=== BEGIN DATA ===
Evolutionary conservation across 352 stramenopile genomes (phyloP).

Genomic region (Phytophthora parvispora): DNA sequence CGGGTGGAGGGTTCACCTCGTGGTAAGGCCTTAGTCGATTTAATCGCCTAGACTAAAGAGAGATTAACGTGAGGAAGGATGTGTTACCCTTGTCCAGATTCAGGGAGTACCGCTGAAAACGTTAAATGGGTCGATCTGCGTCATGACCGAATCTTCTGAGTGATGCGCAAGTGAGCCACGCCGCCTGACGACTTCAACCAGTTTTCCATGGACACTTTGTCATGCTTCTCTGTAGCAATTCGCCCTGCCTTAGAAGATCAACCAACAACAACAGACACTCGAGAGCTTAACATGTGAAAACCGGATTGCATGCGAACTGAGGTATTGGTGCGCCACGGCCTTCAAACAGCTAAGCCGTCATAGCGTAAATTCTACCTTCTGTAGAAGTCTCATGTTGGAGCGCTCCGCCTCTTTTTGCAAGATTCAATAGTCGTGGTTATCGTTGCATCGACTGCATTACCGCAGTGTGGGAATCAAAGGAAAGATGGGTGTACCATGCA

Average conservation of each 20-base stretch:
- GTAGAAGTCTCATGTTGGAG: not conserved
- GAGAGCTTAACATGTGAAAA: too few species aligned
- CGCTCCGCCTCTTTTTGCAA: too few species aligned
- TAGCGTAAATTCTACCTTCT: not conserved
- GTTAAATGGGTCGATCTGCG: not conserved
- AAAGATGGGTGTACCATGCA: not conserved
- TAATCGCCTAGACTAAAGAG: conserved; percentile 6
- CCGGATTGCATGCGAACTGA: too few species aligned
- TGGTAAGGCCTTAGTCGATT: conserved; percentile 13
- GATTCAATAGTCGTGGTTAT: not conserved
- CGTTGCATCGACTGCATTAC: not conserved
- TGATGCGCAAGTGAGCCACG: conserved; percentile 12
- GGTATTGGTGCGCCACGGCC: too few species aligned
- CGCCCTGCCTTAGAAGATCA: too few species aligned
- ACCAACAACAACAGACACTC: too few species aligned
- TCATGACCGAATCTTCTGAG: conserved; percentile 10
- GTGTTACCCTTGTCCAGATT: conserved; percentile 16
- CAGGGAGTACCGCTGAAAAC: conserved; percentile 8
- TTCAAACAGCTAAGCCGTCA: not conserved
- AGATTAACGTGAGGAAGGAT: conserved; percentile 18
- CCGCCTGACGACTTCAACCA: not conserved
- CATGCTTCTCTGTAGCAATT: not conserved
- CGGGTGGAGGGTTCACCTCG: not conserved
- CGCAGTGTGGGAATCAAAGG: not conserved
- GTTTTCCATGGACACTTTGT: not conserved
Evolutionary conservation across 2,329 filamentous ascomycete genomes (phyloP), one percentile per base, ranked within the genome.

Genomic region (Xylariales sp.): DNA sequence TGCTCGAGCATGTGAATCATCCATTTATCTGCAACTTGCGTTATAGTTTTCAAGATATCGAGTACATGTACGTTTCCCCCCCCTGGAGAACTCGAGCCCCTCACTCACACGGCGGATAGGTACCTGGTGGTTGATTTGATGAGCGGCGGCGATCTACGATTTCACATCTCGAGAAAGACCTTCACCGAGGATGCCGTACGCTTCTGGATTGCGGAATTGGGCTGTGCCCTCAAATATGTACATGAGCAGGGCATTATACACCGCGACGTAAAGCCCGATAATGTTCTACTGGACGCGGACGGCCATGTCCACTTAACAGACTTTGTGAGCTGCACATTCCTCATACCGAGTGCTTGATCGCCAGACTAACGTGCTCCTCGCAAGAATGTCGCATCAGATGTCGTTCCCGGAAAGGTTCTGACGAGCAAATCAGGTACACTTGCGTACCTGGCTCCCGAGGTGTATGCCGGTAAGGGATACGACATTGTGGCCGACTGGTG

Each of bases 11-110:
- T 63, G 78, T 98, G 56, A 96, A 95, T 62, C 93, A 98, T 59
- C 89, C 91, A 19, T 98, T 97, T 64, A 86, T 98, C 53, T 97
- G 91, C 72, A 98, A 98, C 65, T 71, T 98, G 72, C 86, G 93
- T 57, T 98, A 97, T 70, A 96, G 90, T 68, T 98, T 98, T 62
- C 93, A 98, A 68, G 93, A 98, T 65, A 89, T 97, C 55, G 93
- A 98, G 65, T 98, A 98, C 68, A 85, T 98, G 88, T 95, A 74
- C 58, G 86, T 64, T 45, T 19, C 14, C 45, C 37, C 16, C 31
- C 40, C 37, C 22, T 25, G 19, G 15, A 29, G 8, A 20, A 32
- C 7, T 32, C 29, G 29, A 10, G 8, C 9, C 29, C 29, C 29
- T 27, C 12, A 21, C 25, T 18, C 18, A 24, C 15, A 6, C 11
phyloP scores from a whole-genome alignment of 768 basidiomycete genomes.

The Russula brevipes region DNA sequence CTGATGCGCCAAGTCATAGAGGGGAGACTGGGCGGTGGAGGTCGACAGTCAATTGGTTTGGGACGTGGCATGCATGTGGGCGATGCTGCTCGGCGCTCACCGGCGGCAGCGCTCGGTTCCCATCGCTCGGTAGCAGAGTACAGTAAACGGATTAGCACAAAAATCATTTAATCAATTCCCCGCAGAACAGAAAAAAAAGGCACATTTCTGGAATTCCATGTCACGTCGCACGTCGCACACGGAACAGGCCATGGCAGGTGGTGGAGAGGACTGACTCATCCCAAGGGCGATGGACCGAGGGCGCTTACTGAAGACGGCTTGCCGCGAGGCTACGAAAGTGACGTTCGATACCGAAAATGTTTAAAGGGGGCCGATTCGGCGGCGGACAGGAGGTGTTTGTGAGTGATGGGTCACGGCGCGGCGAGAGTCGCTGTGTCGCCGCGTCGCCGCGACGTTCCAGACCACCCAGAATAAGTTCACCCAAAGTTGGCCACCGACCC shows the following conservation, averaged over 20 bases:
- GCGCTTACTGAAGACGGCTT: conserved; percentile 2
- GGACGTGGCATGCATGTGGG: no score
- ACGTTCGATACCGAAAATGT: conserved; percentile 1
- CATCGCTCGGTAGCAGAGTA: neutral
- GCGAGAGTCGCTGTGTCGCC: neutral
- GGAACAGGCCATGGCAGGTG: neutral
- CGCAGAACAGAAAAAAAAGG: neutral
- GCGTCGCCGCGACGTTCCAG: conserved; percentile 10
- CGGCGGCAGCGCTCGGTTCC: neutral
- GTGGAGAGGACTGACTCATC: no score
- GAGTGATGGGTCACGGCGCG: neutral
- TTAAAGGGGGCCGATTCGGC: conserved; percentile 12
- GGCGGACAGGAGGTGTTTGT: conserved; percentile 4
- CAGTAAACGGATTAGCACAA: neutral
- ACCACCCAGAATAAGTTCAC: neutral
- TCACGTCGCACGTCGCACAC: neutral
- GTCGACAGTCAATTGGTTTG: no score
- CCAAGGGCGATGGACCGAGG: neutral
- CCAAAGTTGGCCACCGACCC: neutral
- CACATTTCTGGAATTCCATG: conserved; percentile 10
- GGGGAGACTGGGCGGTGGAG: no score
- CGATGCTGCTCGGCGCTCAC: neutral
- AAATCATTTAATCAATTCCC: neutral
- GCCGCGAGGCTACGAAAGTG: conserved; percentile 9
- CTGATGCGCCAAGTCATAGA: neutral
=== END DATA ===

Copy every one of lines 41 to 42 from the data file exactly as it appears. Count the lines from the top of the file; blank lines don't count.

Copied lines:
- T 27, C 12, A 21, C 25, T 18, C 18, A 24, C 15, A 6, C 11
phyloP scores from a whole-genome alignment of 768 basidiomycete genomes.